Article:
Policies placing first-year college students assessed as needing remedial math directly into college-level quantitative courses, with additional support, can increase student success, according to a first-of-its-kind study published in Educational Evaluation and Policy Analysis, a peer-reviewed journal of the American Educational Research Association.
Among entering students assessed as needing remedial algebra, 56 percent of those assigned to and enrolled in college-level statistics passed, but only 39 percent of those assigned to and enrolled in elementary algebra passed. In addition, the statistics students subsequently accumulated more credits than the remedial algebra students.
"Our findings provide the first causal evidence that placing students assessed as needing remedial math courses directly in college-level courses, such as statistics, with additional support, can lead to better student outcomes," said Alexandra W. Logue, a study author and research professor at The City University of New York (CUNY).
Prior research has found that completion of math remediation may be the single largest academic barrier to increasing college graduation rates. More than 80 percent of students who are assessed as needing significant remediation in math never complete that remedial coursework. Previous research also shows that U.S. colleges assess a total of about 60 percent of their new freshmen as unprepared for college-level work, most often in math. Students assessed as needing remediation are more likely to be members of minority groups and from lower-income backgrounds.
Study authors Logue, Mari Watanabe-Rose, and Daniel Douglas -- all of CUNY -- conducted the first randomized, controlled trial to evaluate some of the varying approaches offered by colleges for students to fulfill their math requirements.
Conducted at three CUNY community colleges, the study randomly assigned 907 students entering college in the fall of 2013 -- students who had all been assessed as needing remedial math -- to one of three course types. These courses included: (1) traditional, remedial, non-credit elementary algebra; (2) the elementary algebra course with weekly workshops; (3) or college-level, credit-bearing introductory statistics with weekly workshops.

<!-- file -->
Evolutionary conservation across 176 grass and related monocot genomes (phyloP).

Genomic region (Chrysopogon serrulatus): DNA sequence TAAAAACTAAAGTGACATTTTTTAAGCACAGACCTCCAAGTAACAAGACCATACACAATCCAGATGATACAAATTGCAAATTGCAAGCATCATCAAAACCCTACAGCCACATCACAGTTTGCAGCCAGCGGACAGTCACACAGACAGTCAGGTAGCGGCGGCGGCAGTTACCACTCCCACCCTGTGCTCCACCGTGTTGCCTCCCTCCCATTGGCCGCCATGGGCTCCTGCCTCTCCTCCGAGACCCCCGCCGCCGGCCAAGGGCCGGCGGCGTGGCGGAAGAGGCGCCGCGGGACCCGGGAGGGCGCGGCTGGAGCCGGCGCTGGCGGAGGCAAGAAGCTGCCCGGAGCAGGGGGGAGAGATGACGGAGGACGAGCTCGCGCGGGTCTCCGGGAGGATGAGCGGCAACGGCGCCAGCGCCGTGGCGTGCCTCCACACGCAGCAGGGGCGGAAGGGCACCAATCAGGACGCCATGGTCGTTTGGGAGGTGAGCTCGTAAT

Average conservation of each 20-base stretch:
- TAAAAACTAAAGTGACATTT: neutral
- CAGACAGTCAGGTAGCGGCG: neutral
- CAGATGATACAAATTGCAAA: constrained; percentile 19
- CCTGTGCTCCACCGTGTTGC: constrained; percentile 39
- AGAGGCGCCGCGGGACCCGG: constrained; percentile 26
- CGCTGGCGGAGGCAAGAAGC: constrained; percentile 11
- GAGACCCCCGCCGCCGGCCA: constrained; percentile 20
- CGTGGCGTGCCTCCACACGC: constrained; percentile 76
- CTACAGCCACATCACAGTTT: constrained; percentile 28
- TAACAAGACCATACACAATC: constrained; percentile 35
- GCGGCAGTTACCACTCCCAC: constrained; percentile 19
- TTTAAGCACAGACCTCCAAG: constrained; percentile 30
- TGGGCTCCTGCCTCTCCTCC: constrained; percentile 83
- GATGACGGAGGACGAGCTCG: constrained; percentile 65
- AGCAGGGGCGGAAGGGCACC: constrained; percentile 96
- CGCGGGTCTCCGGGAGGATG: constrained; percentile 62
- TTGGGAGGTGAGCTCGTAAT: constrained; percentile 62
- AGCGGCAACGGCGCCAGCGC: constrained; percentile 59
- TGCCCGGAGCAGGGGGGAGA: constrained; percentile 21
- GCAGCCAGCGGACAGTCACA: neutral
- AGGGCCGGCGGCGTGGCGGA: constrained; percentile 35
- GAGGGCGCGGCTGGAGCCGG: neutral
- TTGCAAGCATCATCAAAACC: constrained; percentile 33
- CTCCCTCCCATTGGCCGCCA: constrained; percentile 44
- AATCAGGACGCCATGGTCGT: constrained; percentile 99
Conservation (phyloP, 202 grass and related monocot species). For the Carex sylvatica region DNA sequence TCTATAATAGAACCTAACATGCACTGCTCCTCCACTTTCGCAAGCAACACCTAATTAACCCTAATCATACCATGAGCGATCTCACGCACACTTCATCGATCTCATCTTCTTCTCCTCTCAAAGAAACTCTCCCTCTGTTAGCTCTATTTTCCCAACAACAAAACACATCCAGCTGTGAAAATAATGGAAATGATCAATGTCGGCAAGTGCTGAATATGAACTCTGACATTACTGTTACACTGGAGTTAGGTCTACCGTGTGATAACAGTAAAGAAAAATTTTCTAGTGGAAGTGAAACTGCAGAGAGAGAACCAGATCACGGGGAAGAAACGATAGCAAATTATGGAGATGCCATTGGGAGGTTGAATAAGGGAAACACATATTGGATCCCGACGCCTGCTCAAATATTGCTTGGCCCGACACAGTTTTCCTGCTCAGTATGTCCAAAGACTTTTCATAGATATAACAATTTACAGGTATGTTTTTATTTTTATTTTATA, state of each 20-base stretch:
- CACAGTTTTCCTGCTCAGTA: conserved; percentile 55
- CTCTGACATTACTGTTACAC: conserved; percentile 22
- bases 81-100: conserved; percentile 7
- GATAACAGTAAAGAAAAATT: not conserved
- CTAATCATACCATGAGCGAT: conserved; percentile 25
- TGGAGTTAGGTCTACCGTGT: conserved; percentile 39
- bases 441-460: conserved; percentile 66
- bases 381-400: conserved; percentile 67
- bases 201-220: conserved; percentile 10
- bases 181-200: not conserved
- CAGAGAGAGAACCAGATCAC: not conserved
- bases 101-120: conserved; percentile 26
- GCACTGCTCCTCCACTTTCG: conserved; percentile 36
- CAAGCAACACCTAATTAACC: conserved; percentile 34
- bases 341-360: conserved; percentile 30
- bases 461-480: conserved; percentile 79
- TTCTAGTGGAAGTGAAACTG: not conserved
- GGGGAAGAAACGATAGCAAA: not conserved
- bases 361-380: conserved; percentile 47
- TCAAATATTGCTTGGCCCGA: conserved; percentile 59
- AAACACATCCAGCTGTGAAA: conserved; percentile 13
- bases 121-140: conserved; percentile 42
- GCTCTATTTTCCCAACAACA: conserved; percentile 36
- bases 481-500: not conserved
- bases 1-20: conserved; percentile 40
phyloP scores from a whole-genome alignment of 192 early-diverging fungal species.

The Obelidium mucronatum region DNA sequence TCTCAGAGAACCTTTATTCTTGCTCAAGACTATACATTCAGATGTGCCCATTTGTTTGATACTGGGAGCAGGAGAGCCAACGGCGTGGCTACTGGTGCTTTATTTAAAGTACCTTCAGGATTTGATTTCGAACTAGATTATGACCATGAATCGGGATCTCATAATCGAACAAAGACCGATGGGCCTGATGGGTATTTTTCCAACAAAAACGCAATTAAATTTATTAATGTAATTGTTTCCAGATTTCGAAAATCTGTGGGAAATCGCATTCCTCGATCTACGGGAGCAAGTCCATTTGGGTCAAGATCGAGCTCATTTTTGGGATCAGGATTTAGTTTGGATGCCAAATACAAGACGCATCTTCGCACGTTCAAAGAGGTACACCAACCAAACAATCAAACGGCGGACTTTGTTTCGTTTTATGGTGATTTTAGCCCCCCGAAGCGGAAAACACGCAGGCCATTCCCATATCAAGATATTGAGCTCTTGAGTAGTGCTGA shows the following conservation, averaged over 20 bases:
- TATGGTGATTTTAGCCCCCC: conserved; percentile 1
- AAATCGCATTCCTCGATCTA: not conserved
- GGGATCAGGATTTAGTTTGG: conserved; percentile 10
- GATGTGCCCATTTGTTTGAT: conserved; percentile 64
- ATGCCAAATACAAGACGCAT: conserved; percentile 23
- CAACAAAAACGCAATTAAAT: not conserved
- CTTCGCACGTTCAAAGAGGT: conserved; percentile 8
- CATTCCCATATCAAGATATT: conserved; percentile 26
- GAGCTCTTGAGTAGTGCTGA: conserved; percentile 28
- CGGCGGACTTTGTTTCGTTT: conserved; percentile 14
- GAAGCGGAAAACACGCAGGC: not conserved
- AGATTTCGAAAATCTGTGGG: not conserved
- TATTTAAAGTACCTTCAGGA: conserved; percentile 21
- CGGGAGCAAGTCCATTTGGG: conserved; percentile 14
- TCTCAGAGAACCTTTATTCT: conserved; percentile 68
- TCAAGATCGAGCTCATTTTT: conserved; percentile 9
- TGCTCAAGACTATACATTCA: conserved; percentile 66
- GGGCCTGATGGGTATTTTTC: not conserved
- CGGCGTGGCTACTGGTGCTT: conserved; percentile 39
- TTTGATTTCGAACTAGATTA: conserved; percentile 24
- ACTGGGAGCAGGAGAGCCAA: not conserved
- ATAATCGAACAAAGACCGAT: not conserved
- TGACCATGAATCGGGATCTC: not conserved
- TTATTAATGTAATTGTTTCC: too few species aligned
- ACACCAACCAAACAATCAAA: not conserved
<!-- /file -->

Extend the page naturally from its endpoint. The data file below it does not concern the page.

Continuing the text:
Logue and her colleagues found that students who were assigned to college-level statistics, with weekly workshops to provide additional student support, were not only more likely to pass than students assigned to remedial elementary algebra, but also more likely to pass than those in algebra with weekly workshops.
Further, the students who were randomly assigned to remedial algebra with weekly workshops were less likely to ever show up for their college classes than were the students assigned to the other two course types. These findings suggest that assigning students to lengthy remedial courses or treatments may discourage some students from attending college altogether.
The study authors also found that by the end of the third semester after enrolling, 57 percent of the students who had taken statistics had satisfied their institution's college-level general education quantitative course requirement, compared to only 16 percent of the students who had taken the non-credit remedial algebra class.
The authors also found no statistically significant relationship between student racial demographics and pass rates, suggesting that using alternatives to remedial courses can also help close race-based graduation gaps.
"Our findings indicate that each year, at CUNY alone, thousands more students would satisfy their college-level general education quantitative course requirement if they were placed in college-level introductory statistics, with additional support, rather than remedial algebra," said Logue. "Our results show that students do not need to first pass remedial elementary algebra to subsequently pass college-level statistics and to make progress in college."
"This approach would remove the largest academic barrier preventing students from graduating college in the United States," Logue said. "It would be a significant step toward boosting college graduation rates, particularly among under-represented, at-risk groups who are most likely to be placed in remedial courses."
Logue also noted that moving away from remedial math courses would save American taxpayers millions of dollars on classes that are largely unsuccessful for students.
Prior research has suggested several reasons why students assessed as needing remedial courses might perform better in college-level courses such as statistics. For example: (1) some students may be assessed inaccurately as needing remediation and have the skills to perform college-level work; (2) being assigned to a remedial course may decrease a student's motivation, since remedial courses do not offer credit, often have a stigma attached, and delay a student's graduation; and (3) college-level statistics is less abstract than algebra and uses everyday examples.
Logue noted that not all math faculty, however, support the idea of students taking statistics instead of elementary algebra. Some faculty believe that every student should show evidence of knowledge of elementary algebra, regardless of his or her major, Logue said. However, other faculty are supportive of alternatives to traditional remedial courses, and Logue and Watanabe-Rose are working with some such CUNY faculty to align and streamline the quantitative course requirements at those faculty's colleges.
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